|This is an artist's impression of the garrison where the IX Legion was known to have stayed.|
It is near to today's York at the time of their slaughter in 60-61 AD
During Queen Boudicca’s Iceni revolt against the Roman Empire in the years of AD 60 to 61 near Camulodunum (Colchester, Essex – Today’s England) ; A large number of soldiers from Rome’s Ninth Legion was almost wiped out. It was the famous Hispania IX Legion, which has become legendary in stories concerning its time in Ancient Britain. Such stories like; Eagle of the Ninth by Rosemary Sutcliff caused many to wonder about the famous Ninth Legion. Some historians know that this Hispania IX was permanently stationed in Britain for a long period of time – around one hundred years, but then it suddenly vanished from the record without mention.
The Rosemary Sutcliff novel is, of course, fictitious but tells the story of the Legion being destroyed in Caledonia (Today’s Scotland.) This is almost certainly not true and the most likely probability is; Rome disbanded the Hispania IX or stationed it somewhere else without the detailed and historical documentation to hand. Also, some of the high ranking officers of the Ninth are later recorded in other Legions in other parts of the Empire. They (Roman Ninth Legion) are recorded as being in areas of Germany and the Netherlands after Britain.
However, in reality; it is known that a large portion of the Ninth was slaughtered in battle by Boudicca’s Iceni, who were allied with Trinovante warriors during her attack on Camulodunum. This Roman relief force of the Hispania IX was dispatched to march to the aid of the remaining Roman survivors in Camulodunum. The last wretched inhabitants of the settlement for discharged Roman soldiers and their families. Some of the ex-soldiers had escaped with women and children from Boudicca’s initial attack. They sought sanctuary in the huge Claudian Temple and were besieged by the Iceni and Trinovante. Here the remaining defenders had barricaded themselves in and tried desperately to resist the merciless onslaught of Boudicca's Celtic warriors.
The unfortunate people of Camulodunum who got caught by the sudden attack had been slaughtered in horrific ways. These inhabitants had not been able to get to the Claudian temple and were caught in the streets and their dwellings. The mayhem and panic must have been horrendous. Woman and children who were Roman; or British who worked for the Roman settlers were butchered without any moderation – even slaves. Many were believed to have been impaled as the town was set ablaze - families put to the sword before the eyes of their relatives. In Colchester today; there is a layer of ash in the ground and archaeologists know that anything below the ash layer is the pre-chaos time of Boudicca AD 60.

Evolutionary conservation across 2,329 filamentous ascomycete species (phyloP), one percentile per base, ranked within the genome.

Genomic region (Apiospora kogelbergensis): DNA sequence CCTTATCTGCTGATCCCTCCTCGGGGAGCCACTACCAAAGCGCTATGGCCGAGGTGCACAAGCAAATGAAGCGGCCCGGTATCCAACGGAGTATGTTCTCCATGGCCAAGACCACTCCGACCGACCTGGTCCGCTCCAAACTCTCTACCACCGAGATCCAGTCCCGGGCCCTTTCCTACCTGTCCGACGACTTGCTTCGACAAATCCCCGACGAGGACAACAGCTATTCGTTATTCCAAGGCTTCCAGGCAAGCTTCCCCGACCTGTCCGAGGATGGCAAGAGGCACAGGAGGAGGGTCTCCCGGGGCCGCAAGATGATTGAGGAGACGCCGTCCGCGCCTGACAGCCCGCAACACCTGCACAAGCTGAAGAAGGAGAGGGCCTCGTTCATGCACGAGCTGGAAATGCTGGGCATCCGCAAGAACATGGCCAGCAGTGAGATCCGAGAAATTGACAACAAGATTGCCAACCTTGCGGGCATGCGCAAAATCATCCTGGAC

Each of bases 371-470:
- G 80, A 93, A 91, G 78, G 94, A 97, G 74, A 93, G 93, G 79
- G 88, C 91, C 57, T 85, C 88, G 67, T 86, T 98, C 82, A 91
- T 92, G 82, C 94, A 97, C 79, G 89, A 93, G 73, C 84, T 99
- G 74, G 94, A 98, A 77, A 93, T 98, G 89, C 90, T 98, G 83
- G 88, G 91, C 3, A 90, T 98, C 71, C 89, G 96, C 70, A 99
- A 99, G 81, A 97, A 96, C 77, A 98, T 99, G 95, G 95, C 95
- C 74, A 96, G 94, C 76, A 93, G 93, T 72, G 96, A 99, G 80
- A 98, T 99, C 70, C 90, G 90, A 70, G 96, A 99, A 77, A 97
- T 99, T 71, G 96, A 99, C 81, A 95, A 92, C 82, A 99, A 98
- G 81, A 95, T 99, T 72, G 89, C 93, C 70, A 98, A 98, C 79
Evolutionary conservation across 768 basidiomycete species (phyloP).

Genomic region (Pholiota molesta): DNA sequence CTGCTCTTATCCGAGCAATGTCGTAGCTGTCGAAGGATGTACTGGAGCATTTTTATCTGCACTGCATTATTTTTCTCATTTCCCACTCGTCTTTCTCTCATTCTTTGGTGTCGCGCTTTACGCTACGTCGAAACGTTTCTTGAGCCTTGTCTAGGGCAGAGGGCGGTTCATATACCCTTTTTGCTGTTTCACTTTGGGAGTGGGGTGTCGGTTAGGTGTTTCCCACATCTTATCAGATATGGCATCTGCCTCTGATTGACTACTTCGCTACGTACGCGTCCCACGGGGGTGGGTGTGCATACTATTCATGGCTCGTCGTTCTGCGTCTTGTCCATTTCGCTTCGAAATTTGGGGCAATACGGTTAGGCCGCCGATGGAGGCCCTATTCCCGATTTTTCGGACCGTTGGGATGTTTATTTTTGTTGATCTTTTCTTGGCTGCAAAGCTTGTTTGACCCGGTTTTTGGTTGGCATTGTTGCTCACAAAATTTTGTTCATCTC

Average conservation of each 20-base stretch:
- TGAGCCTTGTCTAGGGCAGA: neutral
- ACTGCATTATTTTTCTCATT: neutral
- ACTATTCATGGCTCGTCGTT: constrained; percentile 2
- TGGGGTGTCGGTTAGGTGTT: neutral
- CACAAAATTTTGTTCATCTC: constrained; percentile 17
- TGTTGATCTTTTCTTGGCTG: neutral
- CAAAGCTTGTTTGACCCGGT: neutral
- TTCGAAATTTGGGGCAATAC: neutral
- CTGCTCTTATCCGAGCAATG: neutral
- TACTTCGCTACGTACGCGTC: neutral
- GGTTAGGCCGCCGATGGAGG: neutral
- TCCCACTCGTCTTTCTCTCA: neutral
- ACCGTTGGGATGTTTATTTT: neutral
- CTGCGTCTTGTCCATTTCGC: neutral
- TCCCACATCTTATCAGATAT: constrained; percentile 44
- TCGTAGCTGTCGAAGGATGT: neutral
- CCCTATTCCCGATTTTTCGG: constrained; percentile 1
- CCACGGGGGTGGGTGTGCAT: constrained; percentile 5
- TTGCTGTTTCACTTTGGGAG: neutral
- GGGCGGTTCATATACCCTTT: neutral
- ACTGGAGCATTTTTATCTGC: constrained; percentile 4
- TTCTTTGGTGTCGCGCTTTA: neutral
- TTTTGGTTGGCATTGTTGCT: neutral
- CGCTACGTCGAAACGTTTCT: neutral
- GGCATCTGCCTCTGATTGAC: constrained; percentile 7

The Ninth Legion are ordered to March
A Roman soldier named Quintus Petillius Cerialis was legate of the Hispania Ninth Legion and ordered by Suetonius (Roman Governor of Britain) to rescue the last remaining survivors of the besieged Claudian Temple. The forces of Cerialis were spread in various locations around the Cambridgeshire area some 75 miles away from Camulodunum. In surrounding forts of the marshy and flat Fenlands; he commanded around 5,000 troops. He was able to muster about 2,500 Roman soldiers, around fifty percentage of his overall command. Once this was done, Quintus Petillius Cerialis hurriedly set off for Camulodunum. It is believed that the location was just north of the besieged town where the Iceni and Trinovante Britons lay in ambush along a pathway leading through dense woodland. Their own scouts would have learnt of the relief force and it is thought that 10,000 plus warriors were included in the British force that would confront the advancing Roman cohorts. Around 2,000 soldiers on foot and about 500 horsemen.
The Claudian temple, where the last remaining survivors were, might have fallen already by this time. It held for two days before being set ablaze with everyone inside. The last settlers perished amid flame and cascading debris as the temple was destroyed by the inferno. This might have given Queen Boudicca more time to prepare for the conflict that would come about.
Compared to the massacre of Camulodunum, then the further events of Londinium, Verulamium and the final Battle of Watling Street; the defeat of the Ninth Legion seems to be overshadowed. It was, however, a significant defeat upon Rome as the Britons were up against a more organised resistance. It might have been what led the British tribes to have ill-deserved confidence when they finally faced Gaius Suetonius Paulinus at the Battle of Watling Street.
What the conditions of the conflict with the Ninth Legion were is not properly known, though the ambush in dense woodland seems plausible. The Roman soldiers could have been rushed while on the march and from close proximity. They would have been spread out along a road carrying their equipment, allowing no time to form organised battle formations. The foot soldiers and other auxiliaries were overwhelmed and slaughtered. Only the troops on horseback escaped – among them Quintus Petillius Cerialis. Around 80% of the 2,500 troops were lost and this left the rest of the Ninth hold up in fortifications in the Fenlands of today’s Cambridgeshire, awaiting new instruction from Suetonius. These events were recorded by the Roman historian Tacitus and the British force that attacked the Ninth Legion was believed to be in excess of 10,000 warriors.
Cerialis was able to make some amends by taking part alongside Gaius Suetonius Paulinus during the final confrontation with Boudicca’s warriors at Watling Street. He would later become the Roman Governor of Britain in AD 71, some ten years later. After AD 69 – (Year of four Emperors,) he was seen in favour by Emperor Vespasian. He would lead campaigns against Venutius of the Brigante and may have destroyed the Great Hill Fort.